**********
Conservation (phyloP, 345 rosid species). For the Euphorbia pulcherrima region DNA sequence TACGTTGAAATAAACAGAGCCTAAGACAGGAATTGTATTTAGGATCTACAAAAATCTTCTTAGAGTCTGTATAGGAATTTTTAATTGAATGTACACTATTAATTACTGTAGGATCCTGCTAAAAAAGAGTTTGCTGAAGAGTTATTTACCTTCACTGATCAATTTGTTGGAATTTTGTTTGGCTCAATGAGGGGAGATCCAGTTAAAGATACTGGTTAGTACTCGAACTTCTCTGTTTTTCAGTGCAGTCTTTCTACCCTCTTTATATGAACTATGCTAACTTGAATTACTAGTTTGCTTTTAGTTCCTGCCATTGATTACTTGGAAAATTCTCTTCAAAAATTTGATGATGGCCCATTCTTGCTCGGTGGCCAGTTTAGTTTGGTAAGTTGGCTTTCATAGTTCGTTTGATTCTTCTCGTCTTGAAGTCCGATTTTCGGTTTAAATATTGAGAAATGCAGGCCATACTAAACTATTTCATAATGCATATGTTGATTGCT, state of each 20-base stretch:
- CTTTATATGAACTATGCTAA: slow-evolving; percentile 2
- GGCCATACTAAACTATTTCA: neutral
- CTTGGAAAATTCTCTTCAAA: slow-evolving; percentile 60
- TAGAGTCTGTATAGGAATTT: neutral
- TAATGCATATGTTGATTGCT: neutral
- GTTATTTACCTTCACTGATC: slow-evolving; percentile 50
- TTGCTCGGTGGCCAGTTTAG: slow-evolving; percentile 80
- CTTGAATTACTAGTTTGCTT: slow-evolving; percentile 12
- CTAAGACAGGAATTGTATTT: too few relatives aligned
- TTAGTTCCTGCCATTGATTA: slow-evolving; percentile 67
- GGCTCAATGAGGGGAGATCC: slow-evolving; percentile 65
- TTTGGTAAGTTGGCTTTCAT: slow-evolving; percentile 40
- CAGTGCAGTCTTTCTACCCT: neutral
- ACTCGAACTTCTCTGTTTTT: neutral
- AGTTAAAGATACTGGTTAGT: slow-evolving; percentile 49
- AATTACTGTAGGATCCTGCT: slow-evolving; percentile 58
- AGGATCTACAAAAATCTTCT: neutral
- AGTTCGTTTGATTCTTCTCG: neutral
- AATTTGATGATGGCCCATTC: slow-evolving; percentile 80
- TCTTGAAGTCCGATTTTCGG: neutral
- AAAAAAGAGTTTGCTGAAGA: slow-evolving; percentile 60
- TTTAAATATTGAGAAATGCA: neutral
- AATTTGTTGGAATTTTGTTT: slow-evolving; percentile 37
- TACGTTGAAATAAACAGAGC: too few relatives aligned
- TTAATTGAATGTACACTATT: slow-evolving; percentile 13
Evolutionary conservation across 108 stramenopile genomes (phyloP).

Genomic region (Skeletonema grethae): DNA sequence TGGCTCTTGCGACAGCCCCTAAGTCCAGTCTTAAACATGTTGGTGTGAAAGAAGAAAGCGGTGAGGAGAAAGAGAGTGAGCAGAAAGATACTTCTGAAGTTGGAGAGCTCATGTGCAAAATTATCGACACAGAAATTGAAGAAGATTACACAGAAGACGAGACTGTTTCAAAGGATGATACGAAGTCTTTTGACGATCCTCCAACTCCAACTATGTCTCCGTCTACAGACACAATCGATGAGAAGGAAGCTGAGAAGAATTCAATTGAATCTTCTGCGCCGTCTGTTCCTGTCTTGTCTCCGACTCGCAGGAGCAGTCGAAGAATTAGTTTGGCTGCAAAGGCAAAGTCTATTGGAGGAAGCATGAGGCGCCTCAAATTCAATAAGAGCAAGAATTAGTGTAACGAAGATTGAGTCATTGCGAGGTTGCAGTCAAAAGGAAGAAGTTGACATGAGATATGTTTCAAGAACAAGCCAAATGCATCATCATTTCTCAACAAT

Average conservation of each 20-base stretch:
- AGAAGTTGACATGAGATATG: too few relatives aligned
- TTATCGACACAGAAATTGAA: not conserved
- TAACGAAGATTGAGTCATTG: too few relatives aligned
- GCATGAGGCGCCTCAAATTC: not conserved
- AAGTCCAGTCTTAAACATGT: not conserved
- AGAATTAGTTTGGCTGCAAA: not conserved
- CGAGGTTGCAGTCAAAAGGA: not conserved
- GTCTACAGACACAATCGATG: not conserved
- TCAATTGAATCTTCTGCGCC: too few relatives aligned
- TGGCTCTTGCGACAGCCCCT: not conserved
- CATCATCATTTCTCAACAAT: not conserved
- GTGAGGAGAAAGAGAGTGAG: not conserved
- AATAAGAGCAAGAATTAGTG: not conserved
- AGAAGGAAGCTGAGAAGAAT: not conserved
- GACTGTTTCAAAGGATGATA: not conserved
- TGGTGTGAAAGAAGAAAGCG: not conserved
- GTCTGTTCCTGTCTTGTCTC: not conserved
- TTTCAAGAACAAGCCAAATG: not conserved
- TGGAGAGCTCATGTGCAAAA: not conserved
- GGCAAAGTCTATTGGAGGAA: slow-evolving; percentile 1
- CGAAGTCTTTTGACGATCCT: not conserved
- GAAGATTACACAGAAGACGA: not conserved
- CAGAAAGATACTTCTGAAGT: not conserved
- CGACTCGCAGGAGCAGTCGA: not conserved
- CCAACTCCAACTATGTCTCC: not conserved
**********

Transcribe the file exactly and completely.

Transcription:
Conservation (phyloP, 345 rosid species). For the Euphorbia pulcherrima region DNA sequence TACGTTGAAATAAACAGAGCCTAAGACAGGAATTGTATTTAGGATCTACAAAAATCTTCTTAGAGTCTGTATAGGAATTTTTAATTGAATGTACACTATTAATTACTGTAGGATCCTGCTAAAAAAGAGTTTGCTGAAGAGTTATTTACCTTCACTGATCAATTTGTTGGAATTTTGTTTGGCTCAATGAGGGGAGATCCAGTTAAAGATACTGGTTAGTACTCGAACTTCTCTGTTTTTCAGTGCAGTCTTTCTACCCTCTTTATATGAACTATGCTAACTTGAATTACTAGTTTGCTTTTAGTTCCTGCCATTGATTACTTGGAAAATTCTCTTCAAAAATTTGATGATGGCCCATTCTTGCTCGGTGGCCAGTTTAGTTTGGTAAGTTGGCTTTCATAGTTCGTTTGATTCTTCTCGTCTTGAAGTCCGATTTTCGGTTTAAATATTGAGAAATGCAGGCCATACTAAACTATTTCATAATGCATATGTTGATTGCT, state of each 20-base stretch:
- CTTTATATGAACTATGCTAA: slow-evolving; percentile 2
- GGCCATACTAAACTATTTCA: neutral
- CTTGGAAAATTCTCTTCAAA: slow-evolving; percentile 60
- TAGAGTCTGTATAGGAATTT: neutral
- TAATGCATATGTTGATTGCT: neutral
- GTTATTTACCTTCACTGATC: slow-evolving; percentile 50
- TTGCTCGGTGGCCAGTTTAG: slow-evolving; percentile 80
- CTTGAATTACTAGTTTGCTT: slow-evolving; percentile 12
- CTAAGACAGGAATTGTATTT: too few relatives aligned
- TTAGTTCCTGCCATTGATTA: slow-evolving; percentile 67
- GGCTCAATGAGGGGAGATCC: slow-evolving; percentile 65
- TTTGGTAAGTTGGCTTTCAT: slow-evolving; percentile 40
- CAGTGCAGTCTTTCTACCCT: neutral
- ACTCGAACTTCTCTGTTTTT: neutral
- AGTTAAAGATACTGGTTAGT: slow-evolving; percentile 49
- AATTACTGTAGGATCCTGCT: slow-evolving; percentile 58
- AGGATCTACAAAAATCTTCT: neutral
- AGTTCGTTTGATTCTTCTCG: neutral
- AATTTGATGATGGCCCATTC: slow-evolving; percentile 80
- TCTTGAAGTCCGATTTTCGG: neutral
- AAAAAAGAGTTTGCTGAAGA: slow-evolving; percentile 60
- TTTAAATATTGAGAAATGCA: neutral
- AATTTGTTGGAATTTTGTTT: slow-evolving; percentile 37
- TACGTTGAAATAAACAGAGC: too few relatives aligned
- TTAATTGAATGTACACTATT: slow-evolving; percentile 13
Evolutionary conservation across 108 stramenopile genomes (phyloP).

Genomic region (Skeletonema grethae): DNA sequence TGGCTCTTGCGACAGCCCCTAAGTCCAGTCTTAAACATGTTGGTGTGAAAGAAGAAAGCGGTGAGGAGAAAGAGAGTGAGCAGAAAGATACTTCTGAAGTTGGAGAGCTCATGTGCAAAATTATCGACACAGAAATTGAAGAAGATTACACAGAAGACGAGACTGTTTCAAAGGATGATACGAAGTCTTTTGACGATCCTCCAACTCCAACTATGTCTCCGTCTACAGACACAATCGATGAGAAGGAAGCTGAGAAGAATTCAATTGAATCTTCTGCGCCGTCTGTTCCTGTCTTGTCTCCGACTCGCAGGAGCAGTCGAAGAATTAGTTTGGCTGCAAAGGCAAAGTCTATTGGAGGAAGCATGAGGCGCCTCAAATTCAATAAGAGCAAGAATTAGTGTAACGAAGATTGAGTCATTGCGAGGTTGCAGTCAAAAGGAAGAAGTTGACATGAGATATGTTTCAAGAACAAGCCAAATGCATCATCATTTCTCAACAAT

Average conservation of each 20-base stretch:
- AGAAGTTGACATGAGATATG: too few relatives aligned
- TTATCGACACAGAAATTGAA: not conserved
- TAACGAAGATTGAGTCATTG: too few relatives aligned
- GCATGAGGCGCCTCAAATTC: not conserved
- AAGTCCAGTCTTAAACATGT: not conserved
- AGAATTAGTTTGGCTGCAAA: not conserved
- CGAGGTTGCAGTCAAAAGGA: not conserved
- GTCTACAGACACAATCGATG: not conserved
- TCAATTGAATCTTCTGCGCC: too few relatives aligned
- TGGCTCTTGCGACAGCCCCT: not conserved
- CATCATCATTTCTCAACAAT: not conserved
- GTGAGGAGAAAGAGAGTGAG: not conserved
- AATAAGAGCAAGAATTAGTG: not conserved
- AGAAGGAAGCTGAGAAGAAT: not conserved
- GACTGTTTCAAAGGATGATA: not conserved
- TGGTGTGAAAGAAGAAAGCG: not conserved
- GTCTGTTCCTGTCTTGTCTC: not conserved
- TTTCAAGAACAAGCCAAATG: not conserved
- TGGAGAGCTCATGTGCAAAA: not conserved
- GGCAAAGTCTATTGGAGGAA: slow-evolving; percentile 1
- CGAAGTCTTTTGACGATCCT: not conserved
- GAAGATTACACAGAAGACGA: not conserved
- CAGAAAGATACTTCTGAAGT: not conserved
- CGACTCGCAGGAGCAGTCGA: not conserved
- CCAACTCCAACTATGTCTCC: not conserved